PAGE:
That sort of progression is going to exhaust itself fairly quickly. For every one of the typical 170 lb 21 year old trainees that I've put through "the program" that I outlined in the "how should a newb train" thread, this is 3-6 months and they end up benching low 200's and squatting high 200's for 3x5. The purpose of this phase is to gain strength as quickly as possible while the general stimulus of training is still very very new. This phase should end once the ability to add weight to the bar every single workout is exhausted.

After that, it makes more sense to switch to a program like 5/3/1, Juggernaut, or Texas Method. All of these are "work the heavy compounds" as you mentioned earlier, but follow a more moderate and slower progression model that is tailored towards the adaptive capacity of an intermediate.

I'm not really sure what you're arguing about here.

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pushharder
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Join date: Apr 2005
Posts: 38067

Stronghold wrote:
Push.

With Starting Strength, the specific loading criteria is to start light and add 5-10 lbs to every lift THREE TIMES PER WEEK.

That sort of progression is going to exhaust itself fairly quickly. For every one of the typical 170 lb 21 year old trainees that I've put through "the program" that I outlined in the "how should a newb train" thread, this is 3-6 months and they end up benching low 200's and squatting high 200's for 3x5. The purpose of this phase is to gain strength as quickly as possible while the general stimulus of training is still very very new. This phase should end once the ability to add weight to the bar every single workout is exhausted.

After that, it makes more sense to switch to a program like 5/3/1, Juggernaut, or Texas Method. All of these are "work the heavy compounds" as you mentioned earlier, but follow a more moderate and slower progression model that is tailored towards the adaptive capacity of an intermediate.

I'm not really sure what you're arguing about here.


My take on it is the 5 - 10 lbs can be scaled back as the progression increases. I don't think the EXACT poundage of 5, 6, 7, 8, 9, or 10 is the key factor. Consistent progression with the compounds is.

I have no problem with your suggestions, however.

My main beef in this whole thread was with the morons who claimed Rippetoe is basically a charlatan and doesn't know what he's talking about. EVERYTHING I've ever read by the man is consistent with my training philosophy even though I've never done one of his specific programs.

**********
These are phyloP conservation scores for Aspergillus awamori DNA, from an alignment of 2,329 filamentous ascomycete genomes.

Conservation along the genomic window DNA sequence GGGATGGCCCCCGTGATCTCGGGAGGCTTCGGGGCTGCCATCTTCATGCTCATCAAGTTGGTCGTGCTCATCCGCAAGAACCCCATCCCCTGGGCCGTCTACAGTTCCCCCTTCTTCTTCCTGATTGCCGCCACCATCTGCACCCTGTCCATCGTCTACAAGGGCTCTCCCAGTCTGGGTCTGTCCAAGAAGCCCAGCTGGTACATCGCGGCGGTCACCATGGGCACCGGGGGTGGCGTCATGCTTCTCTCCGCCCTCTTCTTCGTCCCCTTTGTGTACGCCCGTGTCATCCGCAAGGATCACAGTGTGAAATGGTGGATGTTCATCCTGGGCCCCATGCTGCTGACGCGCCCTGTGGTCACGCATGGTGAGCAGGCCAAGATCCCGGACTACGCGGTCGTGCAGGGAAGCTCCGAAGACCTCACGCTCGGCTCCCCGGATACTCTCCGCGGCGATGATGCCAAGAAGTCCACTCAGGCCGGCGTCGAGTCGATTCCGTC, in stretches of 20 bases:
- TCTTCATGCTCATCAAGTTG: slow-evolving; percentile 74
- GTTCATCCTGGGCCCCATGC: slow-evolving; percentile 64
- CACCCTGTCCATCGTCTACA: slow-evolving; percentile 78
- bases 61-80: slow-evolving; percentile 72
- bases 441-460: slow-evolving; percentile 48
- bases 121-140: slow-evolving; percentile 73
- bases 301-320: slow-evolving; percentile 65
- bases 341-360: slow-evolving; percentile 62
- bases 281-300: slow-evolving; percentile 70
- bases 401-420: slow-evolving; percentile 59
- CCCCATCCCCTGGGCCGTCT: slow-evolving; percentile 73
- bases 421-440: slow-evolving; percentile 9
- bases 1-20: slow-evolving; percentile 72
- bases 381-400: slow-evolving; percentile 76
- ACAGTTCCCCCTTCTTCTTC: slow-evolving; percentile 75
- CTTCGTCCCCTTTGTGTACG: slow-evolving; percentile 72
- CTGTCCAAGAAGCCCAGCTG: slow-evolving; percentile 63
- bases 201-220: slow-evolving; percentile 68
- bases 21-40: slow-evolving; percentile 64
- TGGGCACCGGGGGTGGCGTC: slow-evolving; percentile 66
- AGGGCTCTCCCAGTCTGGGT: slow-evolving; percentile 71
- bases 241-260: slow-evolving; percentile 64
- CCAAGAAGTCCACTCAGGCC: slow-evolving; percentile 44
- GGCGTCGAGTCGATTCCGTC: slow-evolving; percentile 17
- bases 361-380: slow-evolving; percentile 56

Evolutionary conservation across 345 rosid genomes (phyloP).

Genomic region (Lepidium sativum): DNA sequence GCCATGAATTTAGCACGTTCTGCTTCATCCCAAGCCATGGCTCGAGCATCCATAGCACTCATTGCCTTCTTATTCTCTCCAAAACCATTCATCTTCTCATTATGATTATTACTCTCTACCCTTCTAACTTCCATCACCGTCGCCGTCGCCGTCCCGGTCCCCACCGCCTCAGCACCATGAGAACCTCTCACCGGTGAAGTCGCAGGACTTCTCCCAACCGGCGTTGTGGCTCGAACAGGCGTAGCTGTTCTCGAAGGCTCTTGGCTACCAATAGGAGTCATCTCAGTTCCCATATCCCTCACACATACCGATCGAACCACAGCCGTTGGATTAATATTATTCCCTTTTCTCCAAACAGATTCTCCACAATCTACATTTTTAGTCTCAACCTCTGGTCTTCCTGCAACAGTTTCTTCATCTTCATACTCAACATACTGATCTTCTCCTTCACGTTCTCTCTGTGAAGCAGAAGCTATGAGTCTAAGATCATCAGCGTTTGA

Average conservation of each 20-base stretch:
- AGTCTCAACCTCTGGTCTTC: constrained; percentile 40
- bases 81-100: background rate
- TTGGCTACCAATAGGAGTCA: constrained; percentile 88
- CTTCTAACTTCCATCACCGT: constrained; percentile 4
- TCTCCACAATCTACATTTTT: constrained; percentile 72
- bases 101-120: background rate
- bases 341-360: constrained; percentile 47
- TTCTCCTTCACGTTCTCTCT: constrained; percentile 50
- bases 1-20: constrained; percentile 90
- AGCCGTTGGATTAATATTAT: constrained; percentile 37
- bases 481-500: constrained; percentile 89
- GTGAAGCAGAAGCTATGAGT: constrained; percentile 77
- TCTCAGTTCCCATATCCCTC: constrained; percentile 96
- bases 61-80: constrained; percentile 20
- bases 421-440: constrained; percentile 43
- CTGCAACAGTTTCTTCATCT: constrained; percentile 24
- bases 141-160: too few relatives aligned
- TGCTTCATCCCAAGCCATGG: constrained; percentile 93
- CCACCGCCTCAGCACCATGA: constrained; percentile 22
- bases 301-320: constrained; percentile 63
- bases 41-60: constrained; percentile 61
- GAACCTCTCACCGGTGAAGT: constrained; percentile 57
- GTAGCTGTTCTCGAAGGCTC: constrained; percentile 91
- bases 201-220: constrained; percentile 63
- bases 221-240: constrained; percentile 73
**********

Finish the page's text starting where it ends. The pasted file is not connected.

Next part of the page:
My secondary beef was with whoever it was that claimed, or seemed to, that a brand spankin new sprout of green grass should/could be squatting 345 for 5 after 2 - 4 months. Hogwash.

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MytchBucanan
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Join date: Apr 2006
Posts: 1927

eaboadar wrote:
rds63799 wrote:
urgh, this again.

Rippetoe writes programs designed around teaching beginner to intermediate lifters the basic barbell lifts. That's all he does. To say Rippetoe sucks is wrong, because he does what he does exceptionally well. When these discussions come up people point out that his programs are no good for bodybuilding. Rip doesn't give a shit about bodybuilding. He gives a shit about the basic, barbell lifts, and that's what he teaches with a huge degree of skill and success.

If you don't want to do a program based off of the basic BB lifts, then you wouldn't do one of Rip's programs. That doesn't make his programs bad, or make him a bad coach, it just means that your goals are not in line with what Rip teaches. Not everyone that lifts weights wants to get into bodybuilding or cares about things like making sure their rear delts or upper chest don't lag. Some people just like to squat, bench and clean heavy. For these people, Rip's programs like SS or the Texas Method are a fine choice for as long as they can progress without needing some kind of periodisation.

And he doesn't recommend GOMAD for everyone, just the skinny teenage kids that need the calories.

You might not want to do one of his programs, but there is no denying that Rip is exceptional at coaching what he does, and his programs will most definitely get you strong in the basic lifts. If your goals require a different program, then do a different program. That doesn't mean that there's anything wrong with Rip's programs, just that they don't suit your goals.


This should pretty much end the discussion, especially since his programs and teachings have proven to be effective for those who's goals are in line with the program's objectives.

Also, he's the man when it comes to teaching the basic lifts. His book does a terrific job at detailing them. Some of the minor details have been somewhat controversial (for example looking straight/down instead of up when squatting) but that's just silly people getting their panties in a bunch over minutia. The overall approach is spot on.



I respect Rip and his solid reputation, but I still think it's strange how he teaches lifters to raise their hips before their shoulders when coming out of the whole during a barbell squat. Most here know that this is what happens when your quads get tired at the end of your set. I don't get why he teaches that type of (fatigued?) form for every single rep. It reduces quad involvement.